Friday, October 26, 2007

winter paste



the other day i had an appointment at an herbal clinic to discuss a variety of aches and pains and discomforts i've been experiencing. the verdict is that i have too much dampness in me, and that i have strengthen my blood and eat more warming foods. i came home with a large jar of tincture that i'm taking three times a day. the session also prompted me to dig out an old recipe.

in 1995 i took a life changing class with herbalist kami mcbride called "cultivating the herbal medicine woman within." it was after taking this class that i studied massage, landed a job at an acupuncturist's clinic, stopped medicating when i menstruated, and eventually, after having a my own child, trained to be a doula.

at the clinic the other day the main herbalist opened up a jar of dong quai for me to smell. the strong amazing scent transported me right back to the acupuncture clinic where i once worked. every day i would weigh and package a variety of bulky, aromatic chinese herbs so that patients could go home and brew medicinal teas. i loved having the patients come up to the counter, asking me questions about the herbs, marveling at the roots and berries and barks and cicada shells (yup). i loved the smell, the sound of the scale, the feel of the herbs under my hands as i pressed them into bags. i was calmed by the acupuncturist's soft voice and sense of humor. and i was satisfied with how much he healed people, and how i got to play a small role in that. it was such a great job. i miss it.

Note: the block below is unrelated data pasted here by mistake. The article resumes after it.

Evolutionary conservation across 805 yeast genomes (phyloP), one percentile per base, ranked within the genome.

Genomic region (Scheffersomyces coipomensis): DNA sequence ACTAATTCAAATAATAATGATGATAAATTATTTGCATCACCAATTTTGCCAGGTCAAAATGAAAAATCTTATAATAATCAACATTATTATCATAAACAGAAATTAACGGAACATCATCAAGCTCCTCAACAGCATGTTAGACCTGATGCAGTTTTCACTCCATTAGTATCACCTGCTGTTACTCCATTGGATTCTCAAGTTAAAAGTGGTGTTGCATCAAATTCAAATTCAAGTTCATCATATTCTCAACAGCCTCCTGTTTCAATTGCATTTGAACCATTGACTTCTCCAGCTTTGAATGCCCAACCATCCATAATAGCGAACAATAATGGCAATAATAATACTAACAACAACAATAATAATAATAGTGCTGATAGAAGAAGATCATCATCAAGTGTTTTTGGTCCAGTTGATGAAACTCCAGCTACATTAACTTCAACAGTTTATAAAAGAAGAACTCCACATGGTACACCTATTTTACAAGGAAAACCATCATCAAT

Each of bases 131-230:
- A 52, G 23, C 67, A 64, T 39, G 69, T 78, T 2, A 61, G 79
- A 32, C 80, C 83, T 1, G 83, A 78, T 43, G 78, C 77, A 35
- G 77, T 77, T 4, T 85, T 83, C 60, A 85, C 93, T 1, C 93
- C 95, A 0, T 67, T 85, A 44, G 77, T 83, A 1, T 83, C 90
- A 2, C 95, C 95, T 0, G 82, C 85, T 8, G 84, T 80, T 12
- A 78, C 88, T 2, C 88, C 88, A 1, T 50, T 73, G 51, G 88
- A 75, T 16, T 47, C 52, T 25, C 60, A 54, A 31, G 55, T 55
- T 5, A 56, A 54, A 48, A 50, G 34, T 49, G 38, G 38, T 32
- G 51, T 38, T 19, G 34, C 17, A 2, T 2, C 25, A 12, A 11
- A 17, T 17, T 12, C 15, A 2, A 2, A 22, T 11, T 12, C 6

when i came home from my appointment i cracked open my old notebook from kami's class. i treasure that notebook. there is such a wealth of information in there, and lots of personal anecdotes relating to my life changing process during the class. i fished out a recipe she passed on to us for a warming morning soup. it's been years since i've bothered to prepare this paste, and it's about time.

warming soup or winter paste or green wonder or whatever name you see fit (paste pictured above)

1/2 cup Miso (any variety)
1/2 cup Tahini
1/4 cup Spirulina flakes or, if using the fine Spirulina powder, 1/8 cup
crushed Garlic and grated Ginger to taste (lots is best!)

Mix it all together
Store in a container in the frig

To prepare:
Boil water and then cool a bit so you don't kill the Miso
Add 1 cup water to 1 tblsp paste and stir

start your day on a warm, nourishing note.

cats are warm too!



p.s. the bundt cake is awesome. moist and apple-cinnamon-nutmeg savory. nourishing to the spirit, but i'm not so sure how nourishing it is to the body!

3 comments:

Laura_M said...

As far as the cake goes, cinnamon is a warming spice, so it is nutritious after all! Yay!
I miss cake. Especially chocolate cake.
Amazing how many carbohydrates there are in the world!

zoe krylova said...

soon laura! you will have baby cake and birthday cake! but i bet a couple of months feels like forever when there is no cake permitted :(

suzanne said...

i can attest-- the cake is delish!